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After meeting at Colley and Harrington, we started over beside Blair Middle School, locking our bikes up and doing a LeMans style start. After riding 40-some-odd miles hard in the morning, I was not sprinting for my bike. We started at about 10 ’til 4, so I had 25 minutes to collect information from assorted statues in Norfolk before the next ferry left Waterside for Portsmouth. Since the wind had shifted around to the north I decided to start against it and rolled up to the St. Mary’s Cemetary, near the zoo, where I needed to get some dates off “the biggest Jesus.” He was easy to find. Liz rolled up as I was leaving. I rode down Monticello, then Armistead to Princess Anne and Elmwood Cemetary, where I had to find out when the Confederate Dead Memorial was erected.

Then I shot downtown to the MacArthur Memorial to find out when the general was born and over to Main Street to the big Civil War monument to learn when was the final reunion of veterans of that war. I hadn’t seen anybody since leaving Liz at the cemetary, but they were all waiting for the ferry when I arrived. Liz caught up in time to catch the ferry too.

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We enjoyed a peaceful ride across the Elizabeth. For some reason the ferry makes two stops in Portsmouth within blocks of each other. Kurtz assured us that we could hit the three Portsmouth monuments in time to catch the ferry back to Norfolk at the second stop. He and I rolled down High Street, hitting the statue of William Cra(w)ford and another Confederate monument ( lot of those around here), then up to North Street and what I can only presume is a Spanish-American War monument, since the answer we were looking for on it was “Cuba.” Back to the ferry and we actually had to wait for it.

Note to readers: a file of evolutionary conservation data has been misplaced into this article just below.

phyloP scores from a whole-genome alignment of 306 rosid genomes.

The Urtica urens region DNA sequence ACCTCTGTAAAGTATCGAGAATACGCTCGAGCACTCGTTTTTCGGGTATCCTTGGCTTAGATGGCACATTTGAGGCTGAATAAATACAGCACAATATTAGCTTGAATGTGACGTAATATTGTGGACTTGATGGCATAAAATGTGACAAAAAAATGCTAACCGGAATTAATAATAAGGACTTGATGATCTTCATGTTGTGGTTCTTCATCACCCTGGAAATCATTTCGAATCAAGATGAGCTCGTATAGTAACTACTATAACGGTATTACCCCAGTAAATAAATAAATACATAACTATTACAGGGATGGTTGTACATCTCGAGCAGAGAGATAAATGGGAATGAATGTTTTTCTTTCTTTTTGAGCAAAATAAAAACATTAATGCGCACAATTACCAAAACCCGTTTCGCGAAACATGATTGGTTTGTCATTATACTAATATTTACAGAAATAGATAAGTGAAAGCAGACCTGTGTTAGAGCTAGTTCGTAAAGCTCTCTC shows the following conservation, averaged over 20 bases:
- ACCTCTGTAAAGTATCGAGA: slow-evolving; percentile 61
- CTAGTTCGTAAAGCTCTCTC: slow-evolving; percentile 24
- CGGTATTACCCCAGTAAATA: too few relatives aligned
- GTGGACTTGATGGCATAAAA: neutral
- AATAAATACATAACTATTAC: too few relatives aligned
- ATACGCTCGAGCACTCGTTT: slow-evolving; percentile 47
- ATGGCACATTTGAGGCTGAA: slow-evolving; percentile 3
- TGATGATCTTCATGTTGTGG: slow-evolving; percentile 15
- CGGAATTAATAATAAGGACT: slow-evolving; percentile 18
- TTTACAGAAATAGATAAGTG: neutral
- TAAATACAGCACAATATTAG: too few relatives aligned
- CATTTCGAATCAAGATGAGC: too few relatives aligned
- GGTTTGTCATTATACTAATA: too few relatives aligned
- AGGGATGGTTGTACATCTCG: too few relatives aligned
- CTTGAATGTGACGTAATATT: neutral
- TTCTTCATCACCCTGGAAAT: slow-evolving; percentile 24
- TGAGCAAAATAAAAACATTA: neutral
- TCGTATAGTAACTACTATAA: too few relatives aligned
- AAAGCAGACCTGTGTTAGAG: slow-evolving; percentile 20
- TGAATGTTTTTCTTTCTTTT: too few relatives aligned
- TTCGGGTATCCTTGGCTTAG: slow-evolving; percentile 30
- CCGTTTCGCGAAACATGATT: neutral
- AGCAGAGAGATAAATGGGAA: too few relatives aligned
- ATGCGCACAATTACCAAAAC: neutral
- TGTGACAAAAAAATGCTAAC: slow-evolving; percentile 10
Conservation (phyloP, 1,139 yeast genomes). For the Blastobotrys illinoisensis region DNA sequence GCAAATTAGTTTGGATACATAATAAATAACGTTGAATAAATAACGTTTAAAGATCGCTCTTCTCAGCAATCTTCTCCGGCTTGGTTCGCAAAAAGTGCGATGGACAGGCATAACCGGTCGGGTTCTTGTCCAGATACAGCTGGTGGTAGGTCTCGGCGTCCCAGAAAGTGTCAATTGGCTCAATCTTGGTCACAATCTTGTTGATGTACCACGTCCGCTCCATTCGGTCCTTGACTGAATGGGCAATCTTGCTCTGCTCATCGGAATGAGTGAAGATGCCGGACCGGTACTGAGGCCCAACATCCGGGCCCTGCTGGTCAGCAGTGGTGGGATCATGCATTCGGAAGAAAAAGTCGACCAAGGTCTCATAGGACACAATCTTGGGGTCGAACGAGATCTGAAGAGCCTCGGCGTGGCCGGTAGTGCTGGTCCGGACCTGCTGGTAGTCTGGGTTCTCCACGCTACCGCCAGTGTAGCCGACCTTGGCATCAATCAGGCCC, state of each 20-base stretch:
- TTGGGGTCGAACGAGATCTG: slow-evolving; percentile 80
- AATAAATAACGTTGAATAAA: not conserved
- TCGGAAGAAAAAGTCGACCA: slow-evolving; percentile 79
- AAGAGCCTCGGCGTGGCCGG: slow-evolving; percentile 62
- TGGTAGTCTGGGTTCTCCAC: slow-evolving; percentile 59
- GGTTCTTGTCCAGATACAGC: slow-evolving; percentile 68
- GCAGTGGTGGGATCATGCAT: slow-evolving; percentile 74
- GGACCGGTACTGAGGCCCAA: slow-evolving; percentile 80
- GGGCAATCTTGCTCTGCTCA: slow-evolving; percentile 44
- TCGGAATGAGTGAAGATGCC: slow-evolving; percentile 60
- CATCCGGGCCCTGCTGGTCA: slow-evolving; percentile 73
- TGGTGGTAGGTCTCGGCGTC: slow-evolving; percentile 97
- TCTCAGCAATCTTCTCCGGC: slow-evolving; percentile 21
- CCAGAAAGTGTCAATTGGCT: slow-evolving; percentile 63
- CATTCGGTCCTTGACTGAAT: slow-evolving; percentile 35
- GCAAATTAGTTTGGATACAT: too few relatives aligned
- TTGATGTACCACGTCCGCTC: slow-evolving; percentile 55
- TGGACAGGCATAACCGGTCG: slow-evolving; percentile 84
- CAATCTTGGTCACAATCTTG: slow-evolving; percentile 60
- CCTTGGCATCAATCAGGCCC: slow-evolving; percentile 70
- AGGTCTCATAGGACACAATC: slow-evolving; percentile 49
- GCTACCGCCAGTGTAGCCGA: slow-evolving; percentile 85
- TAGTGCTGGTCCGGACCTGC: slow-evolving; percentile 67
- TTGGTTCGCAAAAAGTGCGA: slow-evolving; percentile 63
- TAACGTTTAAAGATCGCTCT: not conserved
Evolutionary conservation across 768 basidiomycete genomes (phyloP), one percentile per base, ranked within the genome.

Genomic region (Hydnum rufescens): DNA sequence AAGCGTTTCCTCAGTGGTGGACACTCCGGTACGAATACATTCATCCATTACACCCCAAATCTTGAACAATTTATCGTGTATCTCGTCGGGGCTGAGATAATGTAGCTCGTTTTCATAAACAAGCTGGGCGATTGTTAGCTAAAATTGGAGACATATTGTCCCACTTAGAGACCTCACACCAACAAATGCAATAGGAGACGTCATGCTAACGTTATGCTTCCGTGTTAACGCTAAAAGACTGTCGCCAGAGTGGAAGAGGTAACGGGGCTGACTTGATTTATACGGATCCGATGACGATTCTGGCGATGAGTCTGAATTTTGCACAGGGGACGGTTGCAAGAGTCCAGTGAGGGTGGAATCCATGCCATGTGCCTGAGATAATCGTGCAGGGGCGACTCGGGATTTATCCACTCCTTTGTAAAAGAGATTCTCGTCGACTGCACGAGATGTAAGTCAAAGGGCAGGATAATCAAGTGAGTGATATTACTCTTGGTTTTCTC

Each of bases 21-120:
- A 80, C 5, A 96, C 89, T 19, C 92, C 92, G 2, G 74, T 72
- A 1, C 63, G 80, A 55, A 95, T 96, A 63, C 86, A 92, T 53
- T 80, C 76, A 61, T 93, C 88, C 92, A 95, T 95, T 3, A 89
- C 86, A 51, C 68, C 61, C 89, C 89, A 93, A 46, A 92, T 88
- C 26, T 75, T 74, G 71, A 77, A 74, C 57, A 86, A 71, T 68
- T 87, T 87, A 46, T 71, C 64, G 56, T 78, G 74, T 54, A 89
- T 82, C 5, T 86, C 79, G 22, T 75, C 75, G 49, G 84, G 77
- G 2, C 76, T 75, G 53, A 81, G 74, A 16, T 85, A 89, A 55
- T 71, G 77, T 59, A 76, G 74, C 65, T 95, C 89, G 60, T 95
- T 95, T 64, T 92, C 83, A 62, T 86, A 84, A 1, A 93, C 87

Another pleasant boat ride, though that north wind was getting cold, and we were back in Norfolk. Quickly collected the name of the sculptor of “The Tourists” outside Waterside, then rolled along the waterfront past the Wisconsin to the “Lone Sailor” statue. Back into Ghent, I hit the big statue in front of the Chrysler and the carved saints on Christ & St. Luke’s before making the haul into the wind up Colley to 24th St. then Killam Ave. through Park Place. At Norfolk Machine & Welding on 41st St. I found the number on the “Iron Man’s Hat,” then scooted onto the ODU campus to see how many columns supported the Monarch Lion at the end of Kaufman Mall. Again, I hadn’t seen anyone since leaving Liz at the “Lone Sailor,” where she asked that I just not finish a beer before she finished. No worries, Liz.

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With all the answers I needed I beat it back to the finish line at the Tap House, scrambling down Bowden’s Ferry, across Hampton and through the underpass on the sidewalk. I locked my bike up, went inside, bought a beer, visited the boy’s room and went back outside to enjoy my St. George Porter. As I was sitting down David and race organizer Kurtz rolled up nearly five minutes after I arrived.